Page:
“. . .rock ‘n’ roll is always a quintessentially B art form. Its potency, even the bulk of its charm, has always been about no respect for artistic authority, musical elegance, refinement of taste, or virtuosity.” So write David Sterritt and John Anderson in the introduction to one of the 11 sections in their eclectically focused selection of essays culled from sources ranging from the Los Angeles Times to tcm.com, The B List (Da Capo Press; $15.95). The section in question is titled “Whole Lotta Shakin’: Rock, Pop, and Beyond,” and it contains essays on the movies The Buddy Holly Story, King Creole, American Hot Wax, The Girl Can’t Help It, and Greendale. The essay on Neil Young’s Greendale, by Sam Adams, contributing editor at Philadelphia City Paper, is quite possibly worth the better part of the price of this collection of essays on that movie as well as 57 others that Sterritt and Anderson encompass in the subtitle The National Society of Film Critics on the Low-Budget Beauties, Genre-Bending Mavericks, and Cult Classics We Love.
Sterritt, chairman of the National Society of Film Critics and a film professor at Columbia, and Anderson, a writer for venues including Variety, miss the point vis-à-vis B movies and rock and roll. A better way of looking at it is that a B movie is to a full-blown feature what a B side is to a disc. Peter Keough, a film editor at the Boston Phoenix, writes in one of the collected essays, “Traditionally, the term B movie refers to those cheap, readily accessible, generally lurid exploitation films from pulpy genres designed to fill the second billing for the main feature.” The occasion of his essay is Francis Ford Coppola‘s The Conversation (1974), which was made just after The Godfather. Clearly, Coppola didn’t make a film that had “no respect for artistic authority;” Keough points out that Coppola acknowledged Michelangelo Antonioni‘s Blow-Up (1966) as inspiration for the film; Blow-Up was nominated for two Academy Awards (director; screenplay), and while it didn’t win either, let’s face it: back then, mainstream was the only stream so far as the Academy was concerned. Keough writes that The Conversation represented a “new kind of B picture,. . . an intensely personal expression of the filmmaker’s soul.”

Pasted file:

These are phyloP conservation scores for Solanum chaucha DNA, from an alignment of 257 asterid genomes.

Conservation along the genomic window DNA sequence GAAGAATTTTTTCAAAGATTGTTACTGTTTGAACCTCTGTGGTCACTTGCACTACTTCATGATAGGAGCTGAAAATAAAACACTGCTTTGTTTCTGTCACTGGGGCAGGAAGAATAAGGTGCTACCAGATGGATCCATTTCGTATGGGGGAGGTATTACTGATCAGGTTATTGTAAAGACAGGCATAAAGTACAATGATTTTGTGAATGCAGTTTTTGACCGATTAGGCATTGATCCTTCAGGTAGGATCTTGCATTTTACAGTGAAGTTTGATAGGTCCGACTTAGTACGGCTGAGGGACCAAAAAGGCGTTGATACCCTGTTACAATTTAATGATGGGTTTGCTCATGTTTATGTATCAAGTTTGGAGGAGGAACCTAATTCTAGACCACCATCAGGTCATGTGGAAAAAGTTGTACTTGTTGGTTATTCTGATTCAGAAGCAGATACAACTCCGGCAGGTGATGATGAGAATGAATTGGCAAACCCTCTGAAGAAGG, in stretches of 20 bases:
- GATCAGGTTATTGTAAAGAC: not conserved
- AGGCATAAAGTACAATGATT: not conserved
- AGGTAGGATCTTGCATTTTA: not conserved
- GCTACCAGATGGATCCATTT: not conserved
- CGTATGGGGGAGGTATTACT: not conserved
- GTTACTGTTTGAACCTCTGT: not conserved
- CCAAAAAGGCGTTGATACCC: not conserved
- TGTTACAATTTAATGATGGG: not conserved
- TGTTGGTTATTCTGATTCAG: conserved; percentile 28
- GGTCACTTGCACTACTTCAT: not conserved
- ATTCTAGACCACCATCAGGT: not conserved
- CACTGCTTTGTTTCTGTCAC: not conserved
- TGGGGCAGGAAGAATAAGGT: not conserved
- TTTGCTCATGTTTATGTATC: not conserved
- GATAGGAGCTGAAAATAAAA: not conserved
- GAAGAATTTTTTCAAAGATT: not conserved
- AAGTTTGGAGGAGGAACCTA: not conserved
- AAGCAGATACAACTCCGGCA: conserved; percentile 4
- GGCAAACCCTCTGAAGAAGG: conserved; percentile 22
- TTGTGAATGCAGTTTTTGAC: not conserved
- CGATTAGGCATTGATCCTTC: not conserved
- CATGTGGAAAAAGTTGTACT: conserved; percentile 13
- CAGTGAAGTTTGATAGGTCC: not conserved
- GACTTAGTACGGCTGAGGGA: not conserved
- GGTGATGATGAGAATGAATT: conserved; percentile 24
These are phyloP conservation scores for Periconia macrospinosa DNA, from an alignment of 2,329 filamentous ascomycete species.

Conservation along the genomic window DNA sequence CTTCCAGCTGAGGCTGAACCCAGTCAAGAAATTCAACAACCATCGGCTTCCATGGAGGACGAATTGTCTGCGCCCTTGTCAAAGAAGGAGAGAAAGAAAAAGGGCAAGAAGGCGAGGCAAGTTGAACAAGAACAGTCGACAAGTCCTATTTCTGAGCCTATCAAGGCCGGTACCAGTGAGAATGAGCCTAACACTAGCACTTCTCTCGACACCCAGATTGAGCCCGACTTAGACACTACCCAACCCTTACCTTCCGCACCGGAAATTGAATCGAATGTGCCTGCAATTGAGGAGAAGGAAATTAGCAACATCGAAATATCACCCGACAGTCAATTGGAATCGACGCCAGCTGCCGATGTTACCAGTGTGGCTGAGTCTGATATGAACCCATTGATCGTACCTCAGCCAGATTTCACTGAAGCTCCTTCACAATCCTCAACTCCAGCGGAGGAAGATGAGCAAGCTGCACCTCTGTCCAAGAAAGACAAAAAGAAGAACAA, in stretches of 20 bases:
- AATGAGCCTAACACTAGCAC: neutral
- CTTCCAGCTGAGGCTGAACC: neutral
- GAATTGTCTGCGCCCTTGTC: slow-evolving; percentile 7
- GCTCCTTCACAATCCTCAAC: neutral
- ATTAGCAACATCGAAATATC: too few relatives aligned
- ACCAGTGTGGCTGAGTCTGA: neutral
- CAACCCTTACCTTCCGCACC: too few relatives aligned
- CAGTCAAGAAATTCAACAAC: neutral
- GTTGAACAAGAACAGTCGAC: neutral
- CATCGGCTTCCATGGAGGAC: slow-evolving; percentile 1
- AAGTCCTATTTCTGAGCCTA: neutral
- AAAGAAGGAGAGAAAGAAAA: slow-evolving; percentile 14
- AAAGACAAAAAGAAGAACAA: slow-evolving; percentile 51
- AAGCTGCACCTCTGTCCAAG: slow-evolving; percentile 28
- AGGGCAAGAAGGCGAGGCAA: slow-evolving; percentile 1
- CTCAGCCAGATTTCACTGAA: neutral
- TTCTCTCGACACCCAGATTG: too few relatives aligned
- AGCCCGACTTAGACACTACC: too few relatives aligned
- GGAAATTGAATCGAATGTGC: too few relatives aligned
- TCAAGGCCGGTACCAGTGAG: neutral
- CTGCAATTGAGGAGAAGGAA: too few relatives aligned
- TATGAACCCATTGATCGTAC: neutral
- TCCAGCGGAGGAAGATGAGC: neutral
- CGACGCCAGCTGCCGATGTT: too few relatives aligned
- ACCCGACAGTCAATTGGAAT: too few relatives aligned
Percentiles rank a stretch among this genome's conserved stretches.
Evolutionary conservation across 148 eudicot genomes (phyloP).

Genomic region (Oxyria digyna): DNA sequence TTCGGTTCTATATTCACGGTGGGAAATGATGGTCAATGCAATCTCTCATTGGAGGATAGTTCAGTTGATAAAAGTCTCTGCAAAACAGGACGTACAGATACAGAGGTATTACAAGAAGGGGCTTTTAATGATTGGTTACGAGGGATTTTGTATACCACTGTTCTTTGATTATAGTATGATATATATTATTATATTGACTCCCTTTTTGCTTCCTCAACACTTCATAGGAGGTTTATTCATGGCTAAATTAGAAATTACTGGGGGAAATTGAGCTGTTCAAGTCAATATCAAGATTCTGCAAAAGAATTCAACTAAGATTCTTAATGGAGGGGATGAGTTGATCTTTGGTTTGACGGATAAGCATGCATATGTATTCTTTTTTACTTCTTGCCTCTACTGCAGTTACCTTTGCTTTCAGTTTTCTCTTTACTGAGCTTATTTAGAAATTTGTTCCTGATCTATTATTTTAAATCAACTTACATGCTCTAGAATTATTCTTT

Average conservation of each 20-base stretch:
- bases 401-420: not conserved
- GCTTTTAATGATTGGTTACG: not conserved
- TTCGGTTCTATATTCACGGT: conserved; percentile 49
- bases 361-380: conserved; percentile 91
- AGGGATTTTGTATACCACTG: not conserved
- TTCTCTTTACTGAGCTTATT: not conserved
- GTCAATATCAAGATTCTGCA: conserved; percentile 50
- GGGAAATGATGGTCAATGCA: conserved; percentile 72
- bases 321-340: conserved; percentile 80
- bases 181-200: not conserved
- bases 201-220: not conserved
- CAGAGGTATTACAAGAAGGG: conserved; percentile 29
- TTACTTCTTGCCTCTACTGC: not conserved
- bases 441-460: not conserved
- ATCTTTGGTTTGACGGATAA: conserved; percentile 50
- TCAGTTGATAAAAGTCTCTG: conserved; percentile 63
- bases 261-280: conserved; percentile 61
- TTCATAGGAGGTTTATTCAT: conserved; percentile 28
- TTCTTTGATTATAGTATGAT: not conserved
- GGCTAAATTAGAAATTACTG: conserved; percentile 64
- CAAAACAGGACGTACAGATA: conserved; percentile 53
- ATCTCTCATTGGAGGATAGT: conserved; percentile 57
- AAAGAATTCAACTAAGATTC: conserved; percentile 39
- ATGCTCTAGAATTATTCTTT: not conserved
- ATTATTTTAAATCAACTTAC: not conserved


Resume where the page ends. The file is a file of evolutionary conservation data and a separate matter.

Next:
And by and large, the connection between rock and roll’s B sides and B pictures is more in that vein. B sides are not necessarily any less than the reverse side: they are made by the same performers, possibly during the same session. But it was ordinarily the case that the record company decided which of the two songs had a better chance of being a “hit,” so the A side was released to the radio stations and the record stores as being the one to play. There are countless examples of the absurdity of the A side being “better” or the B side being in some way inelegant or somehow less tasteful or capable than the other. Consider a few examples from the Beatles‘ singles: “Love Me Do”/”P.S. I Love You”; “I Feel Fine”/”She’s a Woman”; “Day Tripper”/”We Can Work It Out”; “Get Back”/”Don’t Let Me Down.” No, B’s are in many cases better.
Arguably, the B movie aficionado is very much like—and possibly the same person—as someone who reads content like that found on Glorious Noise. There is a level of interest and commitment that goes beyond the norm in the subject, and while not necessarily tripping over to the full-blown trainspotting obsession (as in those who tick off serial numbers of Brit rail, not Danny Boyle‘s 1996 film), is more on that side of the line than is the norm.
In The B List there are essays by people who spend the better part of their time writing about mainstream films, such as Roger Ebert and Peter Travers, and in some ways, their writing about B films (e.g., Ebert on Beat the Devil; Travers on Forty Guns) has a freshness and incisiveness that their mainstream coverage often lacks. As Travers writes in his piece on Forty Guns, “For me, the best B movies always reflect the joy a gifted filmmaker takes on busting loose from the shackles of realism, restraint, and good taste.” It is the “busting loose” that is most germane, I’d argue, about what makes “B picture” a category onto itself.
There is an abundance of good writing in The B List, writing about movies that you are familiar with, such as Reservoir Dogs and Night of the Living Dead, and about movies that you may not have even heard about (unless you have the obsessional interest), such as Out of the Past (“one of the greatest noirs,” according to essayist Stephanie Zacharkek) and Man of the West (“Jean-Luc Godard wrote a review of Man of the West when it came out,” notes Jonathan Rosenbaum in his piece). The B List should be—to make a movie blurb-like crack at this—on your A List.